Happy Monday folks!

LAST WEEK (26 SEP - 2 OCT): The highlight of course was the development of Major Hurricane Matthew (2nd major hurricane of the season, 14th system of the year) that briefly reached Category 5 status Saturday morning with 160 mph sustained winds. This would make it the first Cat 5 in the Atlantic since Cat 5 Felix Sept 5, 2007 breaking the longest stretch without a Cat 5 on record (165 years). Matthew is also the first Cat 5 to form this far South - the Southernmost Cat 5 since Ivan back in mid Sept 2004. Matthew also appears to be the 2nd strongest October hurricane on record since Wilma set the record in Oct 2005. So a lot of firsts with Matthew.

THIS WEEK (3-9 OCT):The week overall is the warmest in 5 years and wettest in 7 years for the U.S. overall. The wettest areas will be Oklahoma to Wisconsin and the Immediate East Coast. The West starts off very cold for this time of year as a strong cold front moves across the U.S. Out ahead of the front temperatures will be 10-20 degrees above average in the Central U.S. before temperatures plunge some 25 degrees behind the front late this week into the Columbus Day holiday weekend. This front in part will help to steer Matthew up the East Coast over the weekend.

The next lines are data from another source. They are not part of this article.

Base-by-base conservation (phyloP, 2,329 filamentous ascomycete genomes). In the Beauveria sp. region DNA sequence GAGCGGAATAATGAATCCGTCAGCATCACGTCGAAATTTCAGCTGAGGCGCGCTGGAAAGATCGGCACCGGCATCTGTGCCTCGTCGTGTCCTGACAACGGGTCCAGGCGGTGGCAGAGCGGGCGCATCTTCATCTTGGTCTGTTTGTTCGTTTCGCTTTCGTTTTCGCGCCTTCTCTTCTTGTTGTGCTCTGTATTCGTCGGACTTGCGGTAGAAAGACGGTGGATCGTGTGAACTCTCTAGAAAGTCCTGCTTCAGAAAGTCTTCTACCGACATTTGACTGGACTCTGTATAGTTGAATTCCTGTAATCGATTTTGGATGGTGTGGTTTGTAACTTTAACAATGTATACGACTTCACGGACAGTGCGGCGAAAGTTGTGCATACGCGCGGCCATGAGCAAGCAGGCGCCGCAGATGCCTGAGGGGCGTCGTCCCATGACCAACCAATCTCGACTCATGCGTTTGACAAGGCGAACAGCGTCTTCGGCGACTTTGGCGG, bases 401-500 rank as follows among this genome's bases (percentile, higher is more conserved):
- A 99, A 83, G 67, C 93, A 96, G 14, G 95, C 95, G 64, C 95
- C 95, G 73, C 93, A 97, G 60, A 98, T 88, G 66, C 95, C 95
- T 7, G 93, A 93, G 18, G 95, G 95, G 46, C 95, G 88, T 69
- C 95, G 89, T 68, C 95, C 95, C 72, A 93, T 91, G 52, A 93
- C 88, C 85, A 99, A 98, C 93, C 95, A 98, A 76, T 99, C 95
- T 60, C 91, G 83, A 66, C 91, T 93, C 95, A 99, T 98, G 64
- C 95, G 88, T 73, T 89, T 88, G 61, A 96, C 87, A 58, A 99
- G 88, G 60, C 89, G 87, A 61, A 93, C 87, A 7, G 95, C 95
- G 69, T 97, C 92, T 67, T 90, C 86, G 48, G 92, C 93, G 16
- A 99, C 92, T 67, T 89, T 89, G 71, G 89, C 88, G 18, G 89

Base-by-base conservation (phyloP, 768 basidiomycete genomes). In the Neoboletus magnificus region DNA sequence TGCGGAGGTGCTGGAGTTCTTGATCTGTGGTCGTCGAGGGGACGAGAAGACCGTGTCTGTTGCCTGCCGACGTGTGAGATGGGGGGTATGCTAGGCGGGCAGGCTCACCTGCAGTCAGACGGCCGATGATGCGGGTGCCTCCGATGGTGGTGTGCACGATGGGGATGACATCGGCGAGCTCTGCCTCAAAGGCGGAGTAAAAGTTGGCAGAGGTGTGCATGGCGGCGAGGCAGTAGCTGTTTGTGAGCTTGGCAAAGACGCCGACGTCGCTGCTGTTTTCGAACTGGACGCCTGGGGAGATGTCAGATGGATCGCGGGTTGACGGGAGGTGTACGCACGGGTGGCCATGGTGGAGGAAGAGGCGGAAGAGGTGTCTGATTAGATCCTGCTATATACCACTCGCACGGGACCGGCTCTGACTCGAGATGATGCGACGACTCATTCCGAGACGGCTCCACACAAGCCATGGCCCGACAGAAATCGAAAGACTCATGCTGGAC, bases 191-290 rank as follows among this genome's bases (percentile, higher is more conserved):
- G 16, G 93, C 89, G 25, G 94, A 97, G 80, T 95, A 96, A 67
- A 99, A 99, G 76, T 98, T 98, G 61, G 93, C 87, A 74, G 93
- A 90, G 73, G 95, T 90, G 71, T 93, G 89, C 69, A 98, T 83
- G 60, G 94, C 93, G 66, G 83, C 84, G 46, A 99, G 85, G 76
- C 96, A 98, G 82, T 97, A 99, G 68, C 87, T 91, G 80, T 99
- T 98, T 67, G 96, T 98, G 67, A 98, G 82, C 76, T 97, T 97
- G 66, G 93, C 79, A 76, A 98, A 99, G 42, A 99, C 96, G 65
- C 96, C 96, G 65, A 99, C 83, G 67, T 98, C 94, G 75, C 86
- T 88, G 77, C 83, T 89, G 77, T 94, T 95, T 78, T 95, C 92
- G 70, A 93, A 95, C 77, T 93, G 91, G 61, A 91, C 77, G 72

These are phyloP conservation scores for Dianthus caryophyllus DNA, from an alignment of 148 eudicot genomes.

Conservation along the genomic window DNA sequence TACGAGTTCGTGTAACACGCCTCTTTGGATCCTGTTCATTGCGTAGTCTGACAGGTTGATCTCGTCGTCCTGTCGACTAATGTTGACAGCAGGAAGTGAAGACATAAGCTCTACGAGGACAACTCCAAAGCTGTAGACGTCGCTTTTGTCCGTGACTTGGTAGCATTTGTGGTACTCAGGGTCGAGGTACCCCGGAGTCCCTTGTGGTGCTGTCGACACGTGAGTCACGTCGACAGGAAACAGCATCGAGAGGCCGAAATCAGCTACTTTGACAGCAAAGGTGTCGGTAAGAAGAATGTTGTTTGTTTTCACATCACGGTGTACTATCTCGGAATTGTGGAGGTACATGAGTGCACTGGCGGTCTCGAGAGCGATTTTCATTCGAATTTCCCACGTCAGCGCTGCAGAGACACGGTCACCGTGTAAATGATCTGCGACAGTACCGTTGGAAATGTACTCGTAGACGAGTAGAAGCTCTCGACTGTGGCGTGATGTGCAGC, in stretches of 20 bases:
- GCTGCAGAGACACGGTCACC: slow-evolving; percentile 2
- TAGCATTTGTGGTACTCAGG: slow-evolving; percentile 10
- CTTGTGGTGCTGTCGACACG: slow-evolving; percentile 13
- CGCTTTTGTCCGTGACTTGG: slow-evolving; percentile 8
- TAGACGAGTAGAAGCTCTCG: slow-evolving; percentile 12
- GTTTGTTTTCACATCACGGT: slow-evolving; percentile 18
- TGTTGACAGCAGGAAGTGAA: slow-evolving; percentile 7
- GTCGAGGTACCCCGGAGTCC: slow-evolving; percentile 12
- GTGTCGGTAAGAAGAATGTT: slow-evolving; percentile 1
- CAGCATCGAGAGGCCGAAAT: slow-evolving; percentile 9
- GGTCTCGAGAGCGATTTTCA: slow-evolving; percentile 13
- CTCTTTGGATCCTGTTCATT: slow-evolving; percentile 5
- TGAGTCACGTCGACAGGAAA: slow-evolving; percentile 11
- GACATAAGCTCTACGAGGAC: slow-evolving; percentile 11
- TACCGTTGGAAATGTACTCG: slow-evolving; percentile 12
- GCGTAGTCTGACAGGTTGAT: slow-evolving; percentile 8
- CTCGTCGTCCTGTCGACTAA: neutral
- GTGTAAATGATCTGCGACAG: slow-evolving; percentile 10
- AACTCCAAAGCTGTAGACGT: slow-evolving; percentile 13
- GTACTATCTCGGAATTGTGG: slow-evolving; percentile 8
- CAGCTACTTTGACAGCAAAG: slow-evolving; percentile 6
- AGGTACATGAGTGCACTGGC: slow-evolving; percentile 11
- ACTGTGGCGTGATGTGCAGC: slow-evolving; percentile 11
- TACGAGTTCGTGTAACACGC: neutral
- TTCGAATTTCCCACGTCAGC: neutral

MONDAY

MATTHEW: Currently it's still a strong category 4 storm moving slowly north. This will bring devastation to Haiti, Eastern Cuba and the Bahamas due to the slow movement and prolonged 132 mph sustained winds (gusts to 162 mph) and a huge tidal surge with 30 foot season on top of that. The right front quadrant has the highest surge and strongest winds so extreme Western Haiti (Current track shows the hurricane passing about 90 miles to the West of Port-au-Prince Haiti) and extreme Eastern Cuba to the East of Guantanamo Bay Cuba will be hardest hit on Tuesday and then the Central Bahamas on Wednesday. The flooding/mud slide threat in Haiti could be devastating with upwards of 40" of rain due to the slow movement. The greatest threats to the U.S. are the Outer Banks of North Carolina and Coastal New England late this week into the weekend. But, the entire East Coast will need to monitor this major hurricane as track errors can be 200 miles beyond day 5.

NEXT WEEK (10-16 OCT): The middle October period last year was record warm and driest in 25 years for the U.S. overall; this year is cooler along the East Coast and West Coast while the Central U.S. is the warmest in over 25 years. The wettest areas are in the Pacific Northwest and Middle Atlantic/Southeast. Still need to watch the Caribbean as a few more systems could flare up in October.

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Have a great and SAFE week and prayers for folks in the path of Matthew.